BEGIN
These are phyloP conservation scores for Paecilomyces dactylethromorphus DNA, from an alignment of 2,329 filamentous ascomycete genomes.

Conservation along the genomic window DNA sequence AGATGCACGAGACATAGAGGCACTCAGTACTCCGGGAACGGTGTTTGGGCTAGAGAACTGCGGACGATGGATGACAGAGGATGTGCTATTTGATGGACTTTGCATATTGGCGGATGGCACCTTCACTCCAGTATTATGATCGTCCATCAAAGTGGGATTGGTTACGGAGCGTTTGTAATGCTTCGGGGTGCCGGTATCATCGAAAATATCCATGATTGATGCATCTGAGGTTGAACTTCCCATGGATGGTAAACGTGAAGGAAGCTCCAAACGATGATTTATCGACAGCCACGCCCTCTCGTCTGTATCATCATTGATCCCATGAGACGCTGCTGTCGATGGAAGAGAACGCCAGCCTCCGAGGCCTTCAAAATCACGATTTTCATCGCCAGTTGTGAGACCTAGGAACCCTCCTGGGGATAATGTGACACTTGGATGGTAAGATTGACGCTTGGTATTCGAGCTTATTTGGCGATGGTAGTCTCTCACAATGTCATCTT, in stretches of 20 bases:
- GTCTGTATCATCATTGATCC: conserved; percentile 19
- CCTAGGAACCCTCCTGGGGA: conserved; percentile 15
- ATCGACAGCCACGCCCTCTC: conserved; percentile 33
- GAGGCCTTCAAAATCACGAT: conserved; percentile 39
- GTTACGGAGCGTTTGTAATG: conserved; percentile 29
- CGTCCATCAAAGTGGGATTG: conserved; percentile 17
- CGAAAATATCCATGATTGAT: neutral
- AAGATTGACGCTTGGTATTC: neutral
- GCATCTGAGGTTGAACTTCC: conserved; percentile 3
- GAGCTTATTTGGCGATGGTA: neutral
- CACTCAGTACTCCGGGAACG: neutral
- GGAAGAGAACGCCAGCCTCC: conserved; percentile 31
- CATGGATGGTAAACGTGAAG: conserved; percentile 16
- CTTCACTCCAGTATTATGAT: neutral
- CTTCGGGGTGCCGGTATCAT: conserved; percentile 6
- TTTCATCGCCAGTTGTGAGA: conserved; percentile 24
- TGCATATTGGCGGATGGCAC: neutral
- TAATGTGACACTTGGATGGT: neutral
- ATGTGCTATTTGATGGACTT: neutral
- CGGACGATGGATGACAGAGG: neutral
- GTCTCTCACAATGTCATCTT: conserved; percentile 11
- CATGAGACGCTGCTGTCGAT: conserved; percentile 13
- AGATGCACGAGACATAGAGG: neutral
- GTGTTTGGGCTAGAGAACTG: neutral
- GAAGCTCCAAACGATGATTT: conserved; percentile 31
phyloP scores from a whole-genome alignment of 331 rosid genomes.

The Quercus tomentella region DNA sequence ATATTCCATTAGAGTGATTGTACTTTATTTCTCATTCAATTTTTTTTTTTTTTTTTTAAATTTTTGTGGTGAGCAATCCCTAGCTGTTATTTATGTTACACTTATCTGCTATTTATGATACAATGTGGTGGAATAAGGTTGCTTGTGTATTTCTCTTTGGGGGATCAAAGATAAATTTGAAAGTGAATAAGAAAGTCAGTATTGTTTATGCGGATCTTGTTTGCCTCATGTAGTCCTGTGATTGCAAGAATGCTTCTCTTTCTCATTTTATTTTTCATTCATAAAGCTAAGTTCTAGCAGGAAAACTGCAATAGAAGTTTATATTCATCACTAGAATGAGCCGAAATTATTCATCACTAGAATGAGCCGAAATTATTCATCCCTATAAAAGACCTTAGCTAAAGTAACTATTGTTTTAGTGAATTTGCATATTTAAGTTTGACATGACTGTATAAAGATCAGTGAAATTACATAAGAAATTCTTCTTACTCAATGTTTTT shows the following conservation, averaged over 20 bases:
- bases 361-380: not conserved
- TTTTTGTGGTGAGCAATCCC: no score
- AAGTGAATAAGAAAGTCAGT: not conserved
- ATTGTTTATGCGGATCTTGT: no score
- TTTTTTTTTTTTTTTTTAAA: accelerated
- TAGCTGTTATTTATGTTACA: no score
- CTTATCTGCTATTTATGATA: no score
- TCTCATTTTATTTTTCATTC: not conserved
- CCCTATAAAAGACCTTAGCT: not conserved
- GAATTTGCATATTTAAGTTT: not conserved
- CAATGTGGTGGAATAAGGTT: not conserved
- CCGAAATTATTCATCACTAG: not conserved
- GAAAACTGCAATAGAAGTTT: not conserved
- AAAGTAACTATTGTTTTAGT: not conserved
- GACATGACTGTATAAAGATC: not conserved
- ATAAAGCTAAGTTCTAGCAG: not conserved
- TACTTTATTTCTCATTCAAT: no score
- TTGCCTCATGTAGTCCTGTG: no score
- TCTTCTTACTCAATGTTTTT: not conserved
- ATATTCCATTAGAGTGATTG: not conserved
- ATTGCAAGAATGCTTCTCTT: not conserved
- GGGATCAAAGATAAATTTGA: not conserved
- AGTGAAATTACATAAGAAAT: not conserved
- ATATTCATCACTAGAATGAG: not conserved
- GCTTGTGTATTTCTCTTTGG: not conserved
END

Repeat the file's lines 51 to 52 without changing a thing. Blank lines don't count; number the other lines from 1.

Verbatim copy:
- GGGATCAAAGATAAATTTGA: not conserved
- AGTGAAATTACATAAGAAAT: not conserved